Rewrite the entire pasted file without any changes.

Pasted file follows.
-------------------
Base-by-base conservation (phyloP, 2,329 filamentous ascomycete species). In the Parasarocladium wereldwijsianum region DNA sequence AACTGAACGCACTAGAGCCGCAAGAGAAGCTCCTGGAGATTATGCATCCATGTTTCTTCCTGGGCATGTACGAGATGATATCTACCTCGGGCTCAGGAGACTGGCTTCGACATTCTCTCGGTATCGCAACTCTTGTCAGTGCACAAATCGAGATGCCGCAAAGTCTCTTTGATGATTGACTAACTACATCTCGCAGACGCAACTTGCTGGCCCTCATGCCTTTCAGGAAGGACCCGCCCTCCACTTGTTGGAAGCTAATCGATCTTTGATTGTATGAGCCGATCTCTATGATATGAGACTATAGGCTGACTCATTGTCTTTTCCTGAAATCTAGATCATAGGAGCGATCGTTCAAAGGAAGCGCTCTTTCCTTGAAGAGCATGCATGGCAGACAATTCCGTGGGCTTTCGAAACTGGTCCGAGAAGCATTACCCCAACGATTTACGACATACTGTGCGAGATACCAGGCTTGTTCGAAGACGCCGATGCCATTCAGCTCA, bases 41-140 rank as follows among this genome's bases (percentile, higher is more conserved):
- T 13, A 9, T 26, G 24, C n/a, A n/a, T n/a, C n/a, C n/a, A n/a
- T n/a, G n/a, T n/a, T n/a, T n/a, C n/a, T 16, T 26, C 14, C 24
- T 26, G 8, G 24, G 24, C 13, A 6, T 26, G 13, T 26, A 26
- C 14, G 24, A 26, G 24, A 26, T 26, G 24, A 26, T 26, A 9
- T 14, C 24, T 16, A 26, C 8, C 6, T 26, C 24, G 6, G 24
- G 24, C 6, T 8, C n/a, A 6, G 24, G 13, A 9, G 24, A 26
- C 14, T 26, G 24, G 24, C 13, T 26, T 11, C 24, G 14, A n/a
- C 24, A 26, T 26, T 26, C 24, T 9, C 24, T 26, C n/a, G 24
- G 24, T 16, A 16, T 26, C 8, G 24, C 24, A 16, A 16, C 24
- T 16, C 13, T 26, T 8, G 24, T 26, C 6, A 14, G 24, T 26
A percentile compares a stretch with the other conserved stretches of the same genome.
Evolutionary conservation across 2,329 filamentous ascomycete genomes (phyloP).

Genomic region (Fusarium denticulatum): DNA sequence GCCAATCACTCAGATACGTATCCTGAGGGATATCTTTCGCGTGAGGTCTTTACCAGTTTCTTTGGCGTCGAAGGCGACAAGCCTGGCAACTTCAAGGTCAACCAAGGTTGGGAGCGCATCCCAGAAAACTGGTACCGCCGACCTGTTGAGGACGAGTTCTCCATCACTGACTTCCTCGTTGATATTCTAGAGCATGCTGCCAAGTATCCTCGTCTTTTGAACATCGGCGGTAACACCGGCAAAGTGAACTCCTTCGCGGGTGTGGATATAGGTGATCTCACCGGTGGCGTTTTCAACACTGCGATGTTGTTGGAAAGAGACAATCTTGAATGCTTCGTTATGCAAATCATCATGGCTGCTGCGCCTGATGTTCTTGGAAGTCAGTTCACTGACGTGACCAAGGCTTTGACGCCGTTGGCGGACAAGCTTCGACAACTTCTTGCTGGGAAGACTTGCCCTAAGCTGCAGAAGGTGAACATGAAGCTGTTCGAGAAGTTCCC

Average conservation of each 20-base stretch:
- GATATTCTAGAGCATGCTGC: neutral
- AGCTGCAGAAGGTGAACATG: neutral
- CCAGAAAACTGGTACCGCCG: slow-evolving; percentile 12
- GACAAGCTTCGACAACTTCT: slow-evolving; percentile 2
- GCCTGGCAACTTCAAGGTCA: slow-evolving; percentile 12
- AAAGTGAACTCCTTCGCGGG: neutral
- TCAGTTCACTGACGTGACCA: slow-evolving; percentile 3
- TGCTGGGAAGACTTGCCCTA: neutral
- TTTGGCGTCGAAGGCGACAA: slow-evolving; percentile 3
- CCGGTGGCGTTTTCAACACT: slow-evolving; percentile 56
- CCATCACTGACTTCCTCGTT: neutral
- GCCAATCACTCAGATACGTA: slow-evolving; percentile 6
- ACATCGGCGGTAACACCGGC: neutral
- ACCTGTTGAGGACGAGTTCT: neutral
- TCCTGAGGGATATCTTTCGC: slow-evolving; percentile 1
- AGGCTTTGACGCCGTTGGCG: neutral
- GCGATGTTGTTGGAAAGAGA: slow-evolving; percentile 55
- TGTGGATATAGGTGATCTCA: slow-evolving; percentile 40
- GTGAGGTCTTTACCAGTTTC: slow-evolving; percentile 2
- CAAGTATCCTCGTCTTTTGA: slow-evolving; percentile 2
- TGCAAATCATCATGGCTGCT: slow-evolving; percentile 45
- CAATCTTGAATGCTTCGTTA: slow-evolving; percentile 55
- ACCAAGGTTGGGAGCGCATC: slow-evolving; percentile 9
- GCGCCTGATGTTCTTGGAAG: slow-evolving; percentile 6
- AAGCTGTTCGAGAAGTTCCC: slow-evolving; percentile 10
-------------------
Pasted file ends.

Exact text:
Base-by-base conservation (phyloP, 2,329 filamentous ascomycete species). In the Parasarocladium wereldwijsianum region DNA sequence AACTGAACGCACTAGAGCCGCAAGAGAAGCTCCTGGAGATTATGCATCCATGTTTCTTCCTGGGCATGTACGAGATGATATCTACCTCGGGCTCAGGAGACTGGCTTCGACATTCTCTCGGTATCGCAACTCTTGTCAGTGCACAAATCGAGATGCCGCAAAGTCTCTTTGATGATTGACTAACTACATCTCGCAGACGCAACTTGCTGGCCCTCATGCCTTTCAGGAAGGACCCGCCCTCCACTTGTTGGAAGCTAATCGATCTTTGATTGTATGAGCCGATCTCTATGATATGAGACTATAGGCTGACTCATTGTCTTTTCCTGAAATCTAGATCATAGGAGCGATCGTTCAAAGGAAGCGCTCTTTCCTTGAAGAGCATGCATGGCAGACAATTCCGTGGGCTTTCGAAACTGGTCCGAGAAGCATTACCCCAACGATTTACGACATACTGTGCGAGATACCAGGCTTGTTCGAAGACGCCGATGCCATTCAGCTCA, bases 41-140 rank as follows among this genome's bases (percentile, higher is more conserved):
- T 13, A 9, T 26, G 24, C n/a, A n/a, T n/a, C n/a, C n/a, A n/a
- T n/a, G n/a, T n/a, T n/a, T n/a, C n/a, T 16, T 26, C 14, C 24
- T 26, G 8, G 24, G 24, C 13, A 6, T 26, G 13, T 26, A 26
- C 14, G 24, A 26, G 24, A 26, T 26, G 24, A 26, T 26, A 9
- T 14, C 24, T 16, A 26, C 8, C 6, T 26, C 24, G 6, G 24
- G 24, C 6, T 8, C n/a, A 6, G 24, G 13, A 9, G 24, A 26
- C 14, T 26, G 24, G 24, C 13, T 26, T 11, C 24, G 14, A n/a
- C 24, A 26, T 26, T 26, C 24, T 9, C 24, T 26, C n/a, G 24
- G 24, T 16, A 16, T 26, C 8, G 24, C 24, A 16, A 16, C 24
- T 16, C 13, T 26, T 8, G 24, T 26, C 6, A 14, G 24, T 26
A percentile compares a stretch with the other conserved stretches of the same genome.
Evolutionary conservation across 2,329 filamentous ascomycete genomes (phyloP).

Genomic region (Fusarium denticulatum): DNA sequence GCCAATCACTCAGATACGTATCCTGAGGGATATCTTTCGCGTGAGGTCTTTACCAGTTTCTTTGGCGTCGAAGGCGACAAGCCTGGCAACTTCAAGGTCAACCAAGGTTGGGAGCGCATCCCAGAAAACTGGTACCGCCGACCTGTTGAGGACGAGTTCTCCATCACTGACTTCCTCGTTGATATTCTAGAGCATGCTGCCAAGTATCCTCGTCTTTTGAACATCGGCGGTAACACCGGCAAAGTGAACTCCTTCGCGGGTGTGGATATAGGTGATCTCACCGGTGGCGTTTTCAACACTGCGATGTTGTTGGAAAGAGACAATCTTGAATGCTTCGTTATGCAAATCATCATGGCTGCTGCGCCTGATGTTCTTGGAAGTCAGTTCACTGACGTGACCAAGGCTTTGACGCCGTTGGCGGACAAGCTTCGACAACTTCTTGCTGGGAAGACTTGCCCTAAGCTGCAGAAGGTGAACATGAAGCTGTTCGAGAAGTTCCC

Average conservation of each 20-base stretch:
- GATATTCTAGAGCATGCTGC: neutral
- AGCTGCAGAAGGTGAACATG: neutral
- CCAGAAAACTGGTACCGCCG: slow-evolving; percentile 12
- GACAAGCTTCGACAACTTCT: slow-evolving; percentile 2
- GCCTGGCAACTTCAAGGTCA: slow-evolving; percentile 12
- AAAGTGAACTCCTTCGCGGG: neutral
- TCAGTTCACTGACGTGACCA: slow-evolving; percentile 3
- TGCTGGGAAGACTTGCCCTA: neutral
- TTTGGCGTCGAAGGCGACAA: slow-evolving; percentile 3
- CCGGTGGCGTTTTCAACACT: slow-evolving; percentile 56
- CCATCACTGACTTCCTCGTT: neutral
- GCCAATCACTCAGATACGTA: slow-evolving; percentile 6
- ACATCGGCGGTAACACCGGC: neutral
- ACCTGTTGAGGACGAGTTCT: neutral
- TCCTGAGGGATATCTTTCGC: slow-evolving; percentile 1
- AGGCTTTGACGCCGTTGGCG: neutral
- GCGATGTTGTTGGAAAGAGA: slow-evolving; percentile 55
- TGTGGATATAGGTGATCTCA: slow-evolving; percentile 40
- GTGAGGTCTTTACCAGTTTC: slow-evolving; percentile 2
- CAAGTATCCTCGTCTTTTGA: slow-evolving; percentile 2
- TGCAAATCATCATGGCTGCT: slow-evolving; percentile 45
- CAATCTTGAATGCTTCGTTA: slow-evolving; percentile 55
- ACCAAGGTTGGGAGCGCATC: slow-evolving; percentile 9
- GCGCCTGATGTTCTTGGAAG: slow-evolving; percentile 6
- AAGCTGTTCGAGAAGTTCCC: slow-evolving; percentile 10